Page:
Loquat leaf extract enhances myogenic differentiation, improves muscle function and attenuates muscle loss in aged rats.
Int J Mol Med. 2015 Sep ;36(3):792-800. Epub 2015 Jul 15. PMID: 26178971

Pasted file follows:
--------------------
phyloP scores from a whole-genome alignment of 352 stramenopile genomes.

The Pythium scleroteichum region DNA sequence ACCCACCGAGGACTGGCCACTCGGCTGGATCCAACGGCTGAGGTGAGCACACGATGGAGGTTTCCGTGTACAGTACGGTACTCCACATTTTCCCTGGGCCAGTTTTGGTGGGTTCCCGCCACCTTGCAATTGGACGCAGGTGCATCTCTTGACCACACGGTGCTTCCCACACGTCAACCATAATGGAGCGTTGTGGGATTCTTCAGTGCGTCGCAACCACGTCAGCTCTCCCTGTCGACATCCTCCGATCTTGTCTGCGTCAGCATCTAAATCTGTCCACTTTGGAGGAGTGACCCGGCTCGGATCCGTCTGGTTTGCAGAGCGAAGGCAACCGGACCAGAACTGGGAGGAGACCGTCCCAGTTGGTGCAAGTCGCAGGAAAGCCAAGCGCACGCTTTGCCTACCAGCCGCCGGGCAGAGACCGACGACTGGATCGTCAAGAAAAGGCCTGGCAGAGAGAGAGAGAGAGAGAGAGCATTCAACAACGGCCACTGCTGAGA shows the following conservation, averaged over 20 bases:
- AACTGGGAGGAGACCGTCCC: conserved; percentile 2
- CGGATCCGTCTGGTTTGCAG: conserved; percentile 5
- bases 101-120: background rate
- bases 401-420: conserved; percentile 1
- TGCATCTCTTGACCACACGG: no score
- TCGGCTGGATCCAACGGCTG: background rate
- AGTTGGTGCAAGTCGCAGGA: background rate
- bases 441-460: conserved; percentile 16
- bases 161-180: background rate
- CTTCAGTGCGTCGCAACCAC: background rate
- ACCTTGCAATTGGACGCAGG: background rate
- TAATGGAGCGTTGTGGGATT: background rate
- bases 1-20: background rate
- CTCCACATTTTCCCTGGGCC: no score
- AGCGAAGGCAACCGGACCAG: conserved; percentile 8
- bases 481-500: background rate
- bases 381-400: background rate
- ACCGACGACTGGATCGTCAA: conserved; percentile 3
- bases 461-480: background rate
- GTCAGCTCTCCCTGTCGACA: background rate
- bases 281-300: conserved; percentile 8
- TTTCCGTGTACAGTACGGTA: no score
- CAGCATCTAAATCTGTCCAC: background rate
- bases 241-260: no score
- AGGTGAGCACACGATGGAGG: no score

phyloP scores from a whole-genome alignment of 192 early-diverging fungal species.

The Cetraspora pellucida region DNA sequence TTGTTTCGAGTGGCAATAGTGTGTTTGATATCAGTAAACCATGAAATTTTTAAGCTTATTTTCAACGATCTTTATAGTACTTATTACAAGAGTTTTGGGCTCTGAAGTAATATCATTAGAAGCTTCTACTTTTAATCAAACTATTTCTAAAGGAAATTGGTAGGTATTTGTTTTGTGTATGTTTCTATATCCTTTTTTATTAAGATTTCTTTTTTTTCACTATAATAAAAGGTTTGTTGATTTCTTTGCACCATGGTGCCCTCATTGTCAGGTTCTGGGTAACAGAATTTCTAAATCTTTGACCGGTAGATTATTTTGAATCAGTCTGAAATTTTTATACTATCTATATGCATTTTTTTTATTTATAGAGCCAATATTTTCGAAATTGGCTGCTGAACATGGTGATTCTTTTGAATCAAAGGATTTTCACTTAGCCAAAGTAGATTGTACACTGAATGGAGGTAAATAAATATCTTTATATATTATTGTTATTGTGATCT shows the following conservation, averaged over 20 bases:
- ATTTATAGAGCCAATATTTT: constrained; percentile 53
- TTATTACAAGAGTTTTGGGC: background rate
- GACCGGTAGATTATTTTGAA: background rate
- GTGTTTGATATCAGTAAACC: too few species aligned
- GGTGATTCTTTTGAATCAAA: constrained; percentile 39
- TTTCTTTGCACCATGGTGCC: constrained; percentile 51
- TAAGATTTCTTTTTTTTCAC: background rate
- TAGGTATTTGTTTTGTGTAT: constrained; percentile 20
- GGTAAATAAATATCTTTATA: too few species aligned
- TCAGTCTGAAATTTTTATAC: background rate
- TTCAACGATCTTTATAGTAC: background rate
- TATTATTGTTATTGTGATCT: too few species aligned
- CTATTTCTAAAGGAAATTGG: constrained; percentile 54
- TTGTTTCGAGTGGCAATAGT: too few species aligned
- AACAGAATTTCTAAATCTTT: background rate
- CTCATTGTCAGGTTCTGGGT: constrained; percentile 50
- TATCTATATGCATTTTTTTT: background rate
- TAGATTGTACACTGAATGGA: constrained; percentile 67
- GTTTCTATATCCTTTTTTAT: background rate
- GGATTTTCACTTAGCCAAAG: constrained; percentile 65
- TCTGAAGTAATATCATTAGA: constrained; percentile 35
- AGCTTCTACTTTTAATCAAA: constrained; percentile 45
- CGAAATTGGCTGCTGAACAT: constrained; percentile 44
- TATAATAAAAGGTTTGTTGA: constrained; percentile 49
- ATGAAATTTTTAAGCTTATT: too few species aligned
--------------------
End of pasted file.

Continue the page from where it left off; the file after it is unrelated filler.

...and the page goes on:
A main characteristic of aging is the debilitating, progressive and generalized impairment of biological functions, resulting in an increased vulnerability to disease and death. Skeletal muscle comprises approximately 40% of the human body; thus, it is the most abundant tissue. At the age of 30 onwards, 0.5‑1% of human muscle mass is lost each year, with a marked acceleration in the rate of decline after the age of 65. Thus, novel strategies that effectively attenuate skeletal muscle loss and enhance muscle function are required to improve the quality of life of older subjects. The aim of the present study was to determine whether loquat (Eriobotrya japonica) leaf extract (LE) can prevent the loss of skeletal muscle function in aged rats. Young (5-month-old) and aged (18‑19-month-old) rats were fed LE (50 mg/kg/day) for 35 days and the changes in muscle mass and strength were evaluated. Theage‑associated loss of grip strength was attenuated, and muscle mass and muscle creatine kinase (CK) activity were enhanced following the administration of LE. Histochemical analysis also revealed that LE abrogated the age‑associated decrease in cross‑sectional area (CSA) and decreased the amount of connective tissue in the muscle of aged rats. To investigate the mode of action of LE, C2C12 murine myoblasts were used to evaluate the myogenic potential of LE. The expression levels of myogenic proteins (MyoD and myogenin) and functional myosin heavy chain (MyHC) were measured by western blot analysis. LE enhanced MyoD, myogenin and MyHC expression. The changes in the expression of myogenic genes corresponded with an increase in the activity of CK, a myogenic differentiation marker. Finally, LE activated the Akt/mammalian target of rapamycin (mTOR) signaling pathway, which is involvedin muscle protein synthesis during myogenesis. These findings suggest that LE attenuates sarcopenia by promoting myogenic differentiation and subsequently promoting muscle protein synthesis.